The Arms and Security Project engages in media outreach and public education aimed at promoting reforms in U.S. policies on nuclear weapons, military spending and the arms trade. It seeks to advance the notion that diplomacy and international cooperation are the most effective tools for protecting the United States

Recent Publications

Turkey's Invasion of Syria, Made in the U.S.A.

After essentially giving a green light to Turkey’s invasion of northern Syria to attack the Kurdish-led Syrian Democratic Forces (SDF) forces, President Trump took a slight turn when he declared that there would be severe economic consequences for Turkey’s economy if the intervention was not carried out in a “humane” fashion. If the president were to take action to try to stem a military incursion that he helped facilitate, he could start by cutting off support for Turkey’s military, which is heavily dependent on U.S.-supplied equipment.

by William Hartung


U.S. Arms Sales to Saudi Arabia: The Corporate Connection

This report provides information on arms offers to Saudi Arabia involving the four largest U.S. arms suppliers to that nation: Raytheon, Lockheed Martin, Boeing, and General Dynamics. Over 90% of U.S. arms offers to Saudi Arabia by value involved one of these top four supplying firms. The analysis covers offers notified to Congress, not all of which have yet resulted in final deliveries of the equipment; and data on weapons deliveries gathered from the Stockholm International Peace Research Institute (SIPRI) arms transfer database.

by William Hartung and Cassandra Stimpson


Sustainable Defense: More Security, Less Spending

An alternative defense strategy that avoids unnecessary and counterproductive wars, reduces the U.S. global military footprint, takes a more realistic view of the major security challenges facing the United States, and reduces waste and inefficiency could save at least $1.2 trillion in projected spending over the next decade while providing a greater measure of security...

Sustainable Defense Task Force, co-directed by William Hartung and Ben Freeman


Latest News

The Pentagon’s Invisible Man Is Winning Washington’s Power Game


An inadvertent effect of the Trump administration’s personnel management has been to make the U.S. Military Academy at West Point’s class of 1986 among the most influential in history. Its graduates include the U.S. secretary of state (Mike Pompeo), a high-profile Washington insider and reputed “Trump whisperer” (Dave Urban, who now heads up a powerful lobbying firm), an ultraconservative Republican congressman (Mark Green, who was previously a part of the mission that captured Iraqi dictator Saddam Hussein), and a bevy of Pompeo’s best buddies—including Brian Bulatao, the undersecretary of state for management, and Thomas Ulrich Brechbuhl, the State Department’s counselor. As of this summer, it also includes President Donald Trump’s new secretary of defense: Gulf War veteran Mark Esper.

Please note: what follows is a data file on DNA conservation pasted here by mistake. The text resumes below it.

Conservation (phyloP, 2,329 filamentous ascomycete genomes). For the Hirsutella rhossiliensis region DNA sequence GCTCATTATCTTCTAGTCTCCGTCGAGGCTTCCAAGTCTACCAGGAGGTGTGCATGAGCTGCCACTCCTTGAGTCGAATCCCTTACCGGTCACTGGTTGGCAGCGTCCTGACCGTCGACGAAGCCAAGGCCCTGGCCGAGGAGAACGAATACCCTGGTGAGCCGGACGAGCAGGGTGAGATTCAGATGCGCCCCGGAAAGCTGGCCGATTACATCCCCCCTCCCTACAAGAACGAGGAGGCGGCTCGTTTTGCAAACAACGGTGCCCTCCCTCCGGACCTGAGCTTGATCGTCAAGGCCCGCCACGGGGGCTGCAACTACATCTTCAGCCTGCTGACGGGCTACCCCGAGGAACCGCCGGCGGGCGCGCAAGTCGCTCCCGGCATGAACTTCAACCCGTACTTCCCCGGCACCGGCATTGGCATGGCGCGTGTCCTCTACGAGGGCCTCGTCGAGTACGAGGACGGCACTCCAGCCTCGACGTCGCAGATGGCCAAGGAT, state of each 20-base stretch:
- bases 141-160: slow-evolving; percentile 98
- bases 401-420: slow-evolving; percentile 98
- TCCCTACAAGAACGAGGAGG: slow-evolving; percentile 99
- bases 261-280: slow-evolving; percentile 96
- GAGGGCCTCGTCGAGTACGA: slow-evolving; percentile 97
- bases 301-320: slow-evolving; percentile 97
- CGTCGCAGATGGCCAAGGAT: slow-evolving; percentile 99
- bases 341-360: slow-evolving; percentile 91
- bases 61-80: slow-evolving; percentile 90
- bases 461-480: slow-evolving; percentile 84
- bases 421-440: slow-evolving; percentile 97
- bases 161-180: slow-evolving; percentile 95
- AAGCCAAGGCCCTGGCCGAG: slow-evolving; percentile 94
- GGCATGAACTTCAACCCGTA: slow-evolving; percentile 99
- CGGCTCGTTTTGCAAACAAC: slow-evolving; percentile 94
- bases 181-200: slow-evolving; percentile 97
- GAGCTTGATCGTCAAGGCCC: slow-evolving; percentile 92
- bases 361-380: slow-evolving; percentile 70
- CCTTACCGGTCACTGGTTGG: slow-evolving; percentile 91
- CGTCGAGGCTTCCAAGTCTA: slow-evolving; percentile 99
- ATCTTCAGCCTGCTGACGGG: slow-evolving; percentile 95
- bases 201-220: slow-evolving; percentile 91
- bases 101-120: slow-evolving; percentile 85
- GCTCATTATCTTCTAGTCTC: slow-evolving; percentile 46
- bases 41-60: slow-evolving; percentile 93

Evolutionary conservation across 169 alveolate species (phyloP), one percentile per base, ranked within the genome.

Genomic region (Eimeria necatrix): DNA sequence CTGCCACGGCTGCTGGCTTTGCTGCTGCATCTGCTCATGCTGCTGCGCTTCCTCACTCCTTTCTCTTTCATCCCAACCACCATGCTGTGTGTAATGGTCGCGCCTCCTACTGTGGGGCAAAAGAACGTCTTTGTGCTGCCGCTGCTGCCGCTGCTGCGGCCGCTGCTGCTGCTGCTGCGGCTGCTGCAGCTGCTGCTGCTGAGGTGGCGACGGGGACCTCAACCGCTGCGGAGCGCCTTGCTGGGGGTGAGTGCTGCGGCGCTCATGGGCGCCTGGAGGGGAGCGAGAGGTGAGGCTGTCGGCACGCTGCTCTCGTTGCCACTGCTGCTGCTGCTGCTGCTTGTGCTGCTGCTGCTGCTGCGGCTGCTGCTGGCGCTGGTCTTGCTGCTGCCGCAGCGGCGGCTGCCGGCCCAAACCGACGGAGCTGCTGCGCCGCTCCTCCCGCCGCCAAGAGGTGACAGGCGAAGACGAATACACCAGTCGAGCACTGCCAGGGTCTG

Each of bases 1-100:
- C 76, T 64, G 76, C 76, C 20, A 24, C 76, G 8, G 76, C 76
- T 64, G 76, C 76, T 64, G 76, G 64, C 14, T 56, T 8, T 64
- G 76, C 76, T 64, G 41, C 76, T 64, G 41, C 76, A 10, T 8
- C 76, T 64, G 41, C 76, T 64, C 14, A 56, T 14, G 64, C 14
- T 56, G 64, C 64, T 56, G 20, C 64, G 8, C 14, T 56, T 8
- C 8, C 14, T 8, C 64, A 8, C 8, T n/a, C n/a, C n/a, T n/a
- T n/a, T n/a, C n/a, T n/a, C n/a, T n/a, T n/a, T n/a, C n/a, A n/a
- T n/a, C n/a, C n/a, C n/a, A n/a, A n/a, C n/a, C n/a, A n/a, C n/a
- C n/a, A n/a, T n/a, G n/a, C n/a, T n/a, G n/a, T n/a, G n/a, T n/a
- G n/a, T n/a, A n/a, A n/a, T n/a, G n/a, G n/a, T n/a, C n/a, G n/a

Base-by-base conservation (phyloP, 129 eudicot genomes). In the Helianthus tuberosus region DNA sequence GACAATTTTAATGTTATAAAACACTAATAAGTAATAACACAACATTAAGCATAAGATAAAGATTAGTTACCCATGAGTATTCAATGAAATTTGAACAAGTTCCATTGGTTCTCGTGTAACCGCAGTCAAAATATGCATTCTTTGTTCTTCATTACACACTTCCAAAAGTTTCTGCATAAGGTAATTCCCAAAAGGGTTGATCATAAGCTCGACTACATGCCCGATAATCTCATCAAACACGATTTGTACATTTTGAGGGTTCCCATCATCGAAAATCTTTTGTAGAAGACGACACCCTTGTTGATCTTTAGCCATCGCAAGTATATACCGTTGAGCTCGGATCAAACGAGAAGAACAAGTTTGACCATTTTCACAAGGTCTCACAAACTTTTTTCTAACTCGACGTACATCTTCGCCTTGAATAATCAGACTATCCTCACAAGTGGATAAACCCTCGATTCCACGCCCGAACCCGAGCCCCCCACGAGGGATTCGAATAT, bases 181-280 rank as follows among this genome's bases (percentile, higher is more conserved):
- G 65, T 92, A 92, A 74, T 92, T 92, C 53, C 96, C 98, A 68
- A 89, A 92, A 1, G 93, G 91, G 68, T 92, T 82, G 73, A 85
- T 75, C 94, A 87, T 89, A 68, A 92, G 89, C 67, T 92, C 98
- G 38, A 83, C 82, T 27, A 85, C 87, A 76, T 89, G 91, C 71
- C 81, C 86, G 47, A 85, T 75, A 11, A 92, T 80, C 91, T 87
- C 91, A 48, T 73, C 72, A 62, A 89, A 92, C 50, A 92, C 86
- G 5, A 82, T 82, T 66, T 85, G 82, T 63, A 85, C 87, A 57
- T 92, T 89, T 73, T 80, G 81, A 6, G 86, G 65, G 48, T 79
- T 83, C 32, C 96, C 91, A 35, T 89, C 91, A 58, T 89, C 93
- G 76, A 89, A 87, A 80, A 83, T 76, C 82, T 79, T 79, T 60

William Hartung quoted

Arms & Security Project

Uber CEO Under Fire for Downplaying Saudi Kingdom's Murder of Khashoggi as a 'Mistake'


Uber's ultra-millionaire CEO Dara Khosrowshahi came under fire Sunday for downplaying the Saudi kingdom's gruesome murder of journalist Jamal Khashoggi as a "mistake" comparable to technological malfunctions in self-driving cars. "It's a serious mistake," Khosrowshahi told Axios in an interview that aired late Sunday. "We've made mistakes, too—with self-driving, and we stopped driving and we're recovering from that mistake. I think that people make mistakes, it doesn't mean they can never be forgiven. I think they have taken it seriously."

William Hartung and Ben Freeman quoted

Arms & Security Project

7 ways to sell US arms abroad without losing your soul


America’s military might, technology, and diplomacy must support human rights and the rule of law around the world—not undermine them.

William Hartung referenced

Arms & Security Project

Meet The Experts

William Hartung


About the Arms & Security Project

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